Bill of Rights to be key election issue

9 April 2010 by

The Bill of Rights will be one of the major issues in the May 6th Election, even if it may not capture as much public attention as crime or the NHS. Whichever party (or parties) takes control after May 6th, their attitude towards the Human Rights Act 1998 (HRA) will have significant and long lasting consequences for the UK.

Joshua Rozenberg blogs today on his verdict of Labour’s record from 1997-2010. He says that the HRA is “what legal historians will remember as the defining reform of Labour 1997-2010 (if this year does, indeed, mark the end of an era). Even if the Human Rights Act 1998 is modified by an incoming government, it will not be repealed. There would be little point in doing so; no government would withdraw from the European Convention on Human Rights, jeopardising the UK’s membership of the Council of Europe and even of the EU.”

He continues:

I am closer to Dominic Grieve than David Cameron on this one. I don’t regard Labour’s “incorporation” of the convention into domestic law as a disaster. I saw it as a political imperative – although it was one that would never have happened if Lord Irvine of Lairg, who became Lord Chancellor in 1997 – had not hit the ground running. It is he, I believe, who devised the subtle “declaration of incompatibility” on which the entire Act rests, preserving parliamentary sovereignty while giving judges strong powers to “read down” legislation in a way that complies with human rights standards.

Robert Stevens writes in The Guardian this morning on the dangers of drawing back from the European Convention on Human Rights:

The convention helps to ensure compliance with human rights norms, with countries which fail to do so, like Belarus, internationally isolated by being excluded from the Council of Europe. Because of this, it is obviously important that signatory states do not get to interpret for themselves the convention’s open textured provisions. The ECHR, or equivalent body, is necessary if the convention is to fulfil its purpose. If we do not think Belarus should be free to interpret the convention in any manner it sees fit, the bargain is that we are not free to interpret the convention for ourselves either.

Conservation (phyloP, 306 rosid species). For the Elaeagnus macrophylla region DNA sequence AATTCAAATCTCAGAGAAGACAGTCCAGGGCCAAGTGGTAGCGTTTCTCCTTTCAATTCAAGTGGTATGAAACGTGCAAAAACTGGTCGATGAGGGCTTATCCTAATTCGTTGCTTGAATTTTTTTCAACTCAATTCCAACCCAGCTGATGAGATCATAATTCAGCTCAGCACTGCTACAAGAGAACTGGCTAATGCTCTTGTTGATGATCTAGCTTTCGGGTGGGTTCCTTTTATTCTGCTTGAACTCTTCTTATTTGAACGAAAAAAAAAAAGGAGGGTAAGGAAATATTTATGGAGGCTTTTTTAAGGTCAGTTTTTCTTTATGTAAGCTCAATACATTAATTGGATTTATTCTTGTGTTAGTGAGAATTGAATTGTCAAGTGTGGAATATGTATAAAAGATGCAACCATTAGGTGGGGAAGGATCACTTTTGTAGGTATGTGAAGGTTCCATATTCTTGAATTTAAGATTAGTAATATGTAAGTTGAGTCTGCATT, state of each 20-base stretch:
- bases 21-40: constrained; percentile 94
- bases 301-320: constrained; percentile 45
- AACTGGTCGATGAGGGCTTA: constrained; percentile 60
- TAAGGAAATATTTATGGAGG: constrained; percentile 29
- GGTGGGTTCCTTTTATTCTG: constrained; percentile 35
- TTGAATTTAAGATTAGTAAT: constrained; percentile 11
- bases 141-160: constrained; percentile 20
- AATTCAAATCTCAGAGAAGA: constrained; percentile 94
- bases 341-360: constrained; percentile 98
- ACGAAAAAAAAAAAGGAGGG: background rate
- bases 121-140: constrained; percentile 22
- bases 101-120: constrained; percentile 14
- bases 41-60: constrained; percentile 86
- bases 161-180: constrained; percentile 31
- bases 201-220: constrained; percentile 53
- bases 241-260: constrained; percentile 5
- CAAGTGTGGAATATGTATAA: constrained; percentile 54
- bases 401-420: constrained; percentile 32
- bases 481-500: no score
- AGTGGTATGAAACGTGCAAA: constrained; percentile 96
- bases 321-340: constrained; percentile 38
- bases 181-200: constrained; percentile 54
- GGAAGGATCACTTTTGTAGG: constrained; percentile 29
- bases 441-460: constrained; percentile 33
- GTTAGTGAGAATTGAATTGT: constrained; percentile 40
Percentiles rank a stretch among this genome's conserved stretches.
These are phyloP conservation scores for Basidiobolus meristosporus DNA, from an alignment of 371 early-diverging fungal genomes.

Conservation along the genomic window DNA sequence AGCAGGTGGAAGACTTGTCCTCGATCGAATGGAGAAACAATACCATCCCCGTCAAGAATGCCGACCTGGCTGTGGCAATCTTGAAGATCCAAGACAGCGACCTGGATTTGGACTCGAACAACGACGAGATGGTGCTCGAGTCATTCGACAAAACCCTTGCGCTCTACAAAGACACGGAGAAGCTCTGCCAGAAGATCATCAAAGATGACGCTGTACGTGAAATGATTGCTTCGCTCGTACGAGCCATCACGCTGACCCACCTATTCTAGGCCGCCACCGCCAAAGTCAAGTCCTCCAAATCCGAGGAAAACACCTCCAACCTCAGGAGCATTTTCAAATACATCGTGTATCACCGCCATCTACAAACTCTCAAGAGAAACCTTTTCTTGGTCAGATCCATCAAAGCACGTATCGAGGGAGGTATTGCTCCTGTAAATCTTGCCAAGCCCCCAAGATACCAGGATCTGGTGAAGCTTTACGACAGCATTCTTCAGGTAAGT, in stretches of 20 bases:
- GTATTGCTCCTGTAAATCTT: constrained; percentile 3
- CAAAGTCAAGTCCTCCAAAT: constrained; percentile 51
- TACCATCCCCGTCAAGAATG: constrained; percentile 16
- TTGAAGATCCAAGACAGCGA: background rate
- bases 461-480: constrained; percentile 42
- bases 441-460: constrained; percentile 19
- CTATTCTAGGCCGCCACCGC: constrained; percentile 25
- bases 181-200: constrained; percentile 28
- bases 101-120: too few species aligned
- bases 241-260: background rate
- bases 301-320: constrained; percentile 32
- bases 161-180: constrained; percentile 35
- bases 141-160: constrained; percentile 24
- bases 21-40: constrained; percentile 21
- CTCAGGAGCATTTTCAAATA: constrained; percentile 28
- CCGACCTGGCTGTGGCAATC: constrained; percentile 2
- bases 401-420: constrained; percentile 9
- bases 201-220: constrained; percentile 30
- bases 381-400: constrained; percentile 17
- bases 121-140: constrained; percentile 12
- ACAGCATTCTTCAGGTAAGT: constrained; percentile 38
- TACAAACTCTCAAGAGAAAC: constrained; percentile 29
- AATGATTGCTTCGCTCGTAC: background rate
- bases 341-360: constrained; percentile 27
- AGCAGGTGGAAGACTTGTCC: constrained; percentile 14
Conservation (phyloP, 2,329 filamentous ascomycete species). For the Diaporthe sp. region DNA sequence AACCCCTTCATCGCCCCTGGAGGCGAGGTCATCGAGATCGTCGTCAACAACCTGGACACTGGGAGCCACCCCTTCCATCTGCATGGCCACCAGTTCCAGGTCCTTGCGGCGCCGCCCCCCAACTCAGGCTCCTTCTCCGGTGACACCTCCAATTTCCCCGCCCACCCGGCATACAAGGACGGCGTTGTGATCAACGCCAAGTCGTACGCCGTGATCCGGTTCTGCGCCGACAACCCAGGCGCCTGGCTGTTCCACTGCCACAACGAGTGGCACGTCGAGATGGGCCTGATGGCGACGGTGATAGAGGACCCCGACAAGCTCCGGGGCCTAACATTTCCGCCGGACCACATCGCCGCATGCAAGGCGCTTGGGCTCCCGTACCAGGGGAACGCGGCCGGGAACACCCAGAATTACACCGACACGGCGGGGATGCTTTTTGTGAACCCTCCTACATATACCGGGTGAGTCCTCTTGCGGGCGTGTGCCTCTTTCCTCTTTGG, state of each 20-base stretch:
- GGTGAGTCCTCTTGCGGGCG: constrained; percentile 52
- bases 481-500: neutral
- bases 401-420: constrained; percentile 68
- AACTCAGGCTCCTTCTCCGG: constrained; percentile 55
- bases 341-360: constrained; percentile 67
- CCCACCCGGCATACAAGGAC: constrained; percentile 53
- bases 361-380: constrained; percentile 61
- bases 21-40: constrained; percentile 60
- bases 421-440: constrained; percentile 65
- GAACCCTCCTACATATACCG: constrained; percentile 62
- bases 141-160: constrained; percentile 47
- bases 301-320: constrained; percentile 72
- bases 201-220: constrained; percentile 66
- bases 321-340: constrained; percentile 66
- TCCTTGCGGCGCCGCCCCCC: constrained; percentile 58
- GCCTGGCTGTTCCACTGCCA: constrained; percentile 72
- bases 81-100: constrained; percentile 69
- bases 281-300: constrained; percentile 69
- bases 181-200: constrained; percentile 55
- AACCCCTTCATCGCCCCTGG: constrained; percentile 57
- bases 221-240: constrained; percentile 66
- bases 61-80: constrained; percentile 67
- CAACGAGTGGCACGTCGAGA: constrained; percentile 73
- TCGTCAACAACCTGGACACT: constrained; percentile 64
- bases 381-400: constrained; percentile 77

He also warns of the consequences of non compliance with decisions of the European Court of Human Rights, a view which the Lord Chief Justice, Lord Judge, may disagree with:

If the ECHR holds that to be convention complaint the signatory states must take a particular action, for an English court to hold otherwise would place the United Kingdom, so far as the ECHR is concerned, in contravention of both the substantive human right violated and article 13.

We will continue to follow this issue closely in the run up to May 6th 2010. However, it is likely that the election will mark the beginning, not the end, of the debate. At present, the parties’ proposals on the Bill of Rights are still (perhaps deliberately) unclear. It is likely that only once the new Government is in place will its future plans for human rights in the UK be brought into sharper focus.

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